Downsizers a market driver for Bundaberg
THE Bundaberg property market could benefit from Federal Government legislation designed to encourage retirees and pre-retirees to downsize the family home.
Felicity Moore, from the Real Estate Institute of Queensland, said the move was designed to free up housing supply for younger families ready to move into the next stage of life and a bigger home.
From July 1 this year Australians aged 65 years and older will be able to make a non-concessional (after tax) contribution into their super account of up to $300,000 from the sale of their family home if they have owned the property for at least 10 years.
The property must be the principal place of residence and be eligible for the main residence exemption for capital gains tax.
Couples will be able to contribute up to $300,000 each, giving a total contribution per couple of up to $600,000.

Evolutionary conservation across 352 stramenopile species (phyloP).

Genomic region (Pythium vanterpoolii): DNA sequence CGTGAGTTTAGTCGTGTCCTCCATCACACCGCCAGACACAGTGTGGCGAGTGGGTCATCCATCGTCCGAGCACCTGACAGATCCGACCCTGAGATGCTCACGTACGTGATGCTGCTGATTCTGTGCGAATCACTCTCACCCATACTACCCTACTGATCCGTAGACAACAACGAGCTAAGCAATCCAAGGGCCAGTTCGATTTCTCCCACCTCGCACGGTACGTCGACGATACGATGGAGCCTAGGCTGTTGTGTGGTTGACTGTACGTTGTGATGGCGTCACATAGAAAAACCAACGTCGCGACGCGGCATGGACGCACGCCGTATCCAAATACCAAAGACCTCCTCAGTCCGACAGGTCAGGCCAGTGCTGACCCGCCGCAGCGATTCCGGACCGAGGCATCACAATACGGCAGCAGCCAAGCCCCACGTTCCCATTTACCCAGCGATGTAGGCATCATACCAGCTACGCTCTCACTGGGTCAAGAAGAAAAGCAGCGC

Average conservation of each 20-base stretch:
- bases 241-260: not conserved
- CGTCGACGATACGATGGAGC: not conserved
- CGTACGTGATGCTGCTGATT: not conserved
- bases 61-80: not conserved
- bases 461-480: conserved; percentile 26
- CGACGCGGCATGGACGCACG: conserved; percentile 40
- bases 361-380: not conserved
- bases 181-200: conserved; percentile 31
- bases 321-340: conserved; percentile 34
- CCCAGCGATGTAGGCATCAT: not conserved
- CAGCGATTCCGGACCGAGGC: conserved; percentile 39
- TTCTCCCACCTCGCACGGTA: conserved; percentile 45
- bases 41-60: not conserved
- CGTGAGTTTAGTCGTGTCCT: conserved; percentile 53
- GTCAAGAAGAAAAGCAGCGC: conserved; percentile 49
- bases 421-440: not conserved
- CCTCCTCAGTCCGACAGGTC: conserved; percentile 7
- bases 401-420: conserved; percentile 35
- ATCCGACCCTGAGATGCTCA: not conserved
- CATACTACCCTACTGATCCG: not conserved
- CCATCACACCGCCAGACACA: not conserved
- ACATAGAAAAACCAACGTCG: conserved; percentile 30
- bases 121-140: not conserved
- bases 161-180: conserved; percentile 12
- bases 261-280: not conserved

The move could see cashed-up southern retirees move to more affordable areas like Bargara.
Ms Moore said Bundaberg house sales had shown good growth over the latter part of 2017, with the annual median house price growing 2.9 per cent in the 12 months to September, to $283,000.
"With a significant latent downsizer market here, this region should benefit from the financial encouragement to sell and move into a smaller home,” Ms Moore said.
"By making more supply available, the government is keeping a lid on affordability issues elsewhere in the country and minimising upward pressure on prices,” she said.
Bundaberg's apartment market had a great September quarter, growing 5.1 per cent to land at a quarterly median unit price of $254,950.
Ms Moore said it was possible apartments would attract additional demand due to the Federal Government's initiative, "particularly if those downsizers bought a great little unit to retire to in this beautiful part of the world”.